2016 NFL Combine: Which Players Could Set New Records?
With more than 300 NFL Draft hopefuls in Indianapolis this week trying to impress the 32 teams that have a chance to draft them, a lot is on the line.
Some players will simply be there for medical examinations and team interviews, while others will be performing on-field exercises, and many will be competing in the running, jumping, and lifting drills throughout the weekend.
Each of those said drills currently has a combine record, which some players will attempt to claim as their own. We used the recent combine records on NFL.com and examined which players at this year's combine have a chance to break each one.
Current Record: Chris Johnson, 4.24 seconds, 2008
Potential Record-Breaker: Kolby Listenbee, WR, Texas Christian University
Kolby Listenbee was a vertical threat wide receiver for TCU who caught at least one pass greater than 20 yards in five games last season and led the team with 19.9 yards per catch.
Among all college football players who also ran outdoor track in 2015, Listenbee’s 10.04 second 100 meter dash time ranked first, while his 20.6 second 200 meter dash time ranked second.
That’s faster than Chris Johnson, who was clocked at 10.38 seconds at 100 meters in college.
Adidas is offering $1,000,000 to any player who can break Johnson’s record this year, but there is one kicker: they must be wearing Adidas shoes. Listenbee wore Nike cleats at TCU but would be wise to lace up a pair of Adidas for the combine.
Current Record: Stephen Paea, 49 reps, 2011
Potential Record-Breaker: Andrew Billings, DT, Baylor University
Andrew Billings broke out in 2015 with a team-leading 5.5 sacks and 15 tackles for loss. He made the switch from offensive line to defense in college and won’t turn 21 until March.
As a competitive powerlifter in high school, he broke WWE Superstar Mark Henry’s 22-year-old Texas prep record with a 2,010 pound three-lift total, which included bench pressing 500 pounds.
Billings certainly has the strength to lift much more than the 225-pound combine bench press weight, but it remains to be seen whether he has the muscle endurance to go for 50 reps.
Current Record: Chris Conley, 45 inches, 2015
Potential Record-Breaker: Corey Coleman, WR, Baylor University
Corey Coleman led the nation with 20 receiving touchdowns last season and was named the Fred Biletnikoff Award winner as the best wide receiver in college football.
He has actually already recorded a would-be combine record vertical jump of 45.1 inches. Due to his December sports hernia surgery, he won’t be running at the combine, but will still participate in the Vertical Jump.
If Coleman can repeat this personal best in Indianapolis, he will be the new record holder.
Current Record: Byron Jones, 12’3”, 2015
Potential Record-Breaker: Jalen Ramsey, DB, Florida State University
Jalen Ramsey is a versatile player who appeared at both safety and cornerback throughout college and was named to the All-ACC team both of the last two seasons.
Like Listenbee, he was also a successful track athlete, and his 26’3” long jump was the best of the 2015 outdoor track season among football players. There is a big difference between jumping with a running start and jumping from a standstill.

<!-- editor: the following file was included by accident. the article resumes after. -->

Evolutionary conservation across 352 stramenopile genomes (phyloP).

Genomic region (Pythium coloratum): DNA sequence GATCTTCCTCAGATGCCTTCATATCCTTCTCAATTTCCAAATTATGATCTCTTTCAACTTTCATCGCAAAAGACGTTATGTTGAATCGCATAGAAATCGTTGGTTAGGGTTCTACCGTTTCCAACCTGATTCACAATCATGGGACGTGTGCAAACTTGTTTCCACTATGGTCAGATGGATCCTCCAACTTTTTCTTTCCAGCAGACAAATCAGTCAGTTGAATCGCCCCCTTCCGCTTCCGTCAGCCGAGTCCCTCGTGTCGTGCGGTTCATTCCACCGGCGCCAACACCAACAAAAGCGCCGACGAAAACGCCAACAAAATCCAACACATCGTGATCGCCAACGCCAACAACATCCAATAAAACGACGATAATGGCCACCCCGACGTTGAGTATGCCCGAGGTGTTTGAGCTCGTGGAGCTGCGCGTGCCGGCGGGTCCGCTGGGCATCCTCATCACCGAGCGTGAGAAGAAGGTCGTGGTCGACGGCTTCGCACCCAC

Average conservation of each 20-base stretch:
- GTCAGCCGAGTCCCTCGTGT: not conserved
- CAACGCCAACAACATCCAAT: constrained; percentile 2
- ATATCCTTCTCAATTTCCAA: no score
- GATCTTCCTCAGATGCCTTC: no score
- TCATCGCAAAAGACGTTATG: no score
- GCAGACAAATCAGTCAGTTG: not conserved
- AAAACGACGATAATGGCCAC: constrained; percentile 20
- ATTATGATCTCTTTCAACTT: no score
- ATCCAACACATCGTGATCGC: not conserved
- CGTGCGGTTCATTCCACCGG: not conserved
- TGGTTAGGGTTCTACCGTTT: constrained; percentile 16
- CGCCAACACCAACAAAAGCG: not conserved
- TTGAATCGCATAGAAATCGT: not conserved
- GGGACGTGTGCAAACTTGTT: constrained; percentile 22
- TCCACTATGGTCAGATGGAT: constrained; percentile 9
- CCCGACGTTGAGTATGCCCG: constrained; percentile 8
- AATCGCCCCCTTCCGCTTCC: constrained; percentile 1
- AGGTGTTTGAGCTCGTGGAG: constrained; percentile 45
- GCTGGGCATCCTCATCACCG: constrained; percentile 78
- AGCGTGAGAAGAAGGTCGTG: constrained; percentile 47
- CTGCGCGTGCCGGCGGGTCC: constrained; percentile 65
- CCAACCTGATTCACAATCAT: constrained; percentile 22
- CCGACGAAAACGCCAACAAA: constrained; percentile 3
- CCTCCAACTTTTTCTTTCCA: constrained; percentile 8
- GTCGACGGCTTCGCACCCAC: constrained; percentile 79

There is no record of anyone jumping farther than Jones, whether at the combine or not, so Ramsey will be looking at a new world record if he can improve this mark.
Current Record: Jeff Maehl, 6.42 seconds, 2011
Potential Record-Breaker: Leonard Floyd, OLB, University of Georgia
Leonard Floyd led Georgia in sacks across each of the last three seasons by using his speed and ability to bend low to get around the edge.
The 3-Cone Drill requires very short five yard sprints, with tight turns and quick changing of directions. This doesn’t require excellent long distance speed and rather favors explosiveness and the ability to get low around the turn.
Those movements closely emulate a pass rusher exploding off of the line of scrimmage and bending around the tackle to get to the quarterback, which Floyd excelled on at Georgia.
Current Record: Jason Allen, 3.81 seconds, 2006
Potential Record-Breaker: Braxton Miller, WR, Ohio State University
Braxton Miller put his open field speed and agility on display during in 2015 during his only year as a wide receiver, racking up 341 receiving yards and 260 rushing yards along the way.
The 20-Yard Shuttle has been dominated by wide receivers and defensive backs, with 13 of the top 14 times over the past 10 years belonging to those two positions.
Although this record has stood since 2006, Brandin Cooks tied Allen's mark in 2015, and at least one player has come within 0.03 seconds of the record in each of the past three combines. If Miller’s game speed and agility translate to the combine, he can see his name at the top of this list.
Current Record: Brandin Cooks, 10.72 seconds, 2014
Potential Record-Breaker: Artie Burns, CB, University of Miami
Artie Burns is a ball-hawking cornerback who racked up six interceptions in 2015.
He is also an All-American track athlete, whose 7.68 second time in the 60 Meter Hurdles ranks first among all college football players to compete in indoor track in 2014.
After Cooks, the next three best times in this event were put up by defensive backs. Burns is certainly fast enough at 60 meters in a straight line but will need to change direction equally as fast to break this record.